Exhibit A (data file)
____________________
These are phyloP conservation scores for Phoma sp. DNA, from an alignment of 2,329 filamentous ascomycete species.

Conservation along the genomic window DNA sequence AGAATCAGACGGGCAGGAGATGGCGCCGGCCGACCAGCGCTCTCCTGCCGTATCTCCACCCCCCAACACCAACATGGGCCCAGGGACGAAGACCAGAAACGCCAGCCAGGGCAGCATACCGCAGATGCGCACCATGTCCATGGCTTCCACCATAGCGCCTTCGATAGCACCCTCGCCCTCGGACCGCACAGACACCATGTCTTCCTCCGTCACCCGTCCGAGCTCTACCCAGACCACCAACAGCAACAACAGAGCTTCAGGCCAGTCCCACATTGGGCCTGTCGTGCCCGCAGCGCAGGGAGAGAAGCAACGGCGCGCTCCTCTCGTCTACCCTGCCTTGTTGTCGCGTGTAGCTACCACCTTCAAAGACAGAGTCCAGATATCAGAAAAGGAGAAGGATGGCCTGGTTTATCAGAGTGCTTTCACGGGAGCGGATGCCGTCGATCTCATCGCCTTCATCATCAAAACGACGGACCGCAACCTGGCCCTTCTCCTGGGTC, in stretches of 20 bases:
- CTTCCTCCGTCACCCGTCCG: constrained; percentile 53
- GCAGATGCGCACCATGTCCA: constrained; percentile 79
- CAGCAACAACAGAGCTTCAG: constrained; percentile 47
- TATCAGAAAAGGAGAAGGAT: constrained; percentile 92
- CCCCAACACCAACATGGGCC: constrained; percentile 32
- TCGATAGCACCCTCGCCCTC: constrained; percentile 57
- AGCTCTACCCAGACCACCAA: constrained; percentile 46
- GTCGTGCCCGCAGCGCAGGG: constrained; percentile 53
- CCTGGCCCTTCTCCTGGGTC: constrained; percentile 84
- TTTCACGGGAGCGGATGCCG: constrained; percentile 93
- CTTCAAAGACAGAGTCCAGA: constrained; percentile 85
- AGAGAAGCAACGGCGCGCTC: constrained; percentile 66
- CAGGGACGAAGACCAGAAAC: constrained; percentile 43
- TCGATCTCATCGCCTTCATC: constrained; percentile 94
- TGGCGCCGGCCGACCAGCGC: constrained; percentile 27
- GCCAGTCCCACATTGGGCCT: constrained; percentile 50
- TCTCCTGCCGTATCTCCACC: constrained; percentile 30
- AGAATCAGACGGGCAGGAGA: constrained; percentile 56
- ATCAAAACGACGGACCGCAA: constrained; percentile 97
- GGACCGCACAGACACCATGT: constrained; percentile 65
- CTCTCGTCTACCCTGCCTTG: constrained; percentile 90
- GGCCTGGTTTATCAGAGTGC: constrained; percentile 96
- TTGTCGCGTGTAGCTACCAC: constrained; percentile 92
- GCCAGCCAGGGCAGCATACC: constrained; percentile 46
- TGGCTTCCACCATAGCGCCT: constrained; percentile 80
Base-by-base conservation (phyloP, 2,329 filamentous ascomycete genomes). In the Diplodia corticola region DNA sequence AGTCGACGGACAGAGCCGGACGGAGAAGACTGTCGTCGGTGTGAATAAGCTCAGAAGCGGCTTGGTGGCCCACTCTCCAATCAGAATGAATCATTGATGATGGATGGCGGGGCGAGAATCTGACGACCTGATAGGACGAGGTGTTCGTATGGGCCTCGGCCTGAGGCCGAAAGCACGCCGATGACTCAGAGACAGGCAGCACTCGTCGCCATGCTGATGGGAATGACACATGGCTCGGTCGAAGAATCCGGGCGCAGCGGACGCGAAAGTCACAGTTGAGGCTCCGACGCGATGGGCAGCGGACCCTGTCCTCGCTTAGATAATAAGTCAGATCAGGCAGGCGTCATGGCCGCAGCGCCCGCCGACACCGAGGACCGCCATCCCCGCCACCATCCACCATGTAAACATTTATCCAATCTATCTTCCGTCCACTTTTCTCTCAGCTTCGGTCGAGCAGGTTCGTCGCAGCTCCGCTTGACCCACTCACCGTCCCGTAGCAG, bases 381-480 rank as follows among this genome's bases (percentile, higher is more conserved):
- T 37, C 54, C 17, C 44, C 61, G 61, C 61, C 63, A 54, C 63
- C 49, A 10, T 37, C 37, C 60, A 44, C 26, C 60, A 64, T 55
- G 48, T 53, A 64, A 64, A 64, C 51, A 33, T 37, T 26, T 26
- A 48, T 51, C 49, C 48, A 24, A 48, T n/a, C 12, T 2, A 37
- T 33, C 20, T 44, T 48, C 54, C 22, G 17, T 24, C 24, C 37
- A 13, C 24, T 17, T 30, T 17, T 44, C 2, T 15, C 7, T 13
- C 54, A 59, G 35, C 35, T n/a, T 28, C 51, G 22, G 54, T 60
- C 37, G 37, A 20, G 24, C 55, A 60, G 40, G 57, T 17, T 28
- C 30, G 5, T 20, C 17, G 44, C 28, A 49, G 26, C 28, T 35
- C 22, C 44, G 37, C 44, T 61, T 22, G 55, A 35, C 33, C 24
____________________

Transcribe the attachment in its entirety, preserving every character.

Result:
These are phyloP conservation scores for Phoma sp. DNA, from an alignment of 2,329 filamentous ascomycete species.

Conservation along the genomic window DNA sequence AGAATCAGACGGGCAGGAGATGGCGCCGGCCGACCAGCGCTCTCCTGCCGTATCTCCACCCCCCAACACCAACATGGGCCCAGGGACGAAGACCAGAAACGCCAGCCAGGGCAGCATACCGCAGATGCGCACCATGTCCATGGCTTCCACCATAGCGCCTTCGATAGCACCCTCGCCCTCGGACCGCACAGACACCATGTCTTCCTCCGTCACCCGTCCGAGCTCTACCCAGACCACCAACAGCAACAACAGAGCTTCAGGCCAGTCCCACATTGGGCCTGTCGTGCCCGCAGCGCAGGGAGAGAAGCAACGGCGCGCTCCTCTCGTCTACCCTGCCTTGTTGTCGCGTGTAGCTACCACCTTCAAAGACAGAGTCCAGATATCAGAAAAGGAGAAGGATGGCCTGGTTTATCAGAGTGCTTTCACGGGAGCGGATGCCGTCGATCTCATCGCCTTCATCATCAAAACGACGGACCGCAACCTGGCCCTTCTCCTGGGTC, in stretches of 20 bases:
- CTTCCTCCGTCACCCGTCCG: constrained; percentile 53
- GCAGATGCGCACCATGTCCA: constrained; percentile 79
- CAGCAACAACAGAGCTTCAG: constrained; percentile 47
- TATCAGAAAAGGAGAAGGAT: constrained; percentile 92
- CCCCAACACCAACATGGGCC: constrained; percentile 32
- TCGATAGCACCCTCGCCCTC: constrained; percentile 57
- AGCTCTACCCAGACCACCAA: constrained; percentile 46
- GTCGTGCCCGCAGCGCAGGG: constrained; percentile 53
- CCTGGCCCTTCTCCTGGGTC: constrained; percentile 84
- TTTCACGGGAGCGGATGCCG: constrained; percentile 93
- CTTCAAAGACAGAGTCCAGA: constrained; percentile 85
- AGAGAAGCAACGGCGCGCTC: constrained; percentile 66
- CAGGGACGAAGACCAGAAAC: constrained; percentile 43
- TCGATCTCATCGCCTTCATC: constrained; percentile 94
- TGGCGCCGGCCGACCAGCGC: constrained; percentile 27
- GCCAGTCCCACATTGGGCCT: constrained; percentile 50
- TCTCCTGCCGTATCTCCACC: constrained; percentile 30
- AGAATCAGACGGGCAGGAGA: constrained; percentile 56
- ATCAAAACGACGGACCGCAA: constrained; percentile 97
- GGACCGCACAGACACCATGT: constrained; percentile 65
- CTCTCGTCTACCCTGCCTTG: constrained; percentile 90
- GGCCTGGTTTATCAGAGTGC: constrained; percentile 96
- TTGTCGCGTGTAGCTACCAC: constrained; percentile 92
- GCCAGCCAGGGCAGCATACC: constrained; percentile 46
- TGGCTTCCACCATAGCGCCT: constrained; percentile 80
Base-by-base conservation (phyloP, 2,329 filamentous ascomycete genomes). In the Diplodia corticola region DNA sequence AGTCGACGGACAGAGCCGGACGGAGAAGACTGTCGTCGGTGTGAATAAGCTCAGAAGCGGCTTGGTGGCCCACTCTCCAATCAGAATGAATCATTGATGATGGATGGCGGGGCGAGAATCTGACGACCTGATAGGACGAGGTGTTCGTATGGGCCTCGGCCTGAGGCCGAAAGCACGCCGATGACTCAGAGACAGGCAGCACTCGTCGCCATGCTGATGGGAATGACACATGGCTCGGTCGAAGAATCCGGGCGCAGCGGACGCGAAAGTCACAGTTGAGGCTCCGACGCGATGGGCAGCGGACCCTGTCCTCGCTTAGATAATAAGTCAGATCAGGCAGGCGTCATGGCCGCAGCGCCCGCCGACACCGAGGACCGCCATCCCCGCCACCATCCACCATGTAAACATTTATCCAATCTATCTTCCGTCCACTTTTCTCTCAGCTTCGGTCGAGCAGGTTCGTCGCAGCTCCGCTTGACCCACTCACCGTCCCGTAGCAG, bases 381-480 rank as follows among this genome's bases (percentile, higher is more conserved):
- T 37, C 54, C 17, C 44, C 61, G 61, C 61, C 63, A 54, C 63
- C 49, A 10, T 37, C 37, C 60, A 44, C 26, C 60, A 64, T 55
- G 48, T 53, A 64, A 64, A 64, C 51, A 33, T 37, T 26, T 26
- A 48, T 51, C 49, C 48, A 24, A 48, T n/a, C 12, T 2, A 37
- T 33, C 20, T 44, T 48, C 54, C 22, G 17, T 24, C 24, C 37
- A 13, C 24, T 17, T 30, T 17, T 44, C 2, T 15, C 7, T 13
- C 54, A 59, G 35, C 35, T n/a, T 28, C 51, G 22, G 54, T 60
- C 37, G 37, A 20, G 24, C 55, A 60, G 40, G 57, T 17, T 28
- C 30, G 5, T 20, C 17, G 44, C 28, A 49, G 26, C 28, T 35
- C 22, C 44, G 37, C 44, T 61, T 22, G 55, A 35, C 33, C 24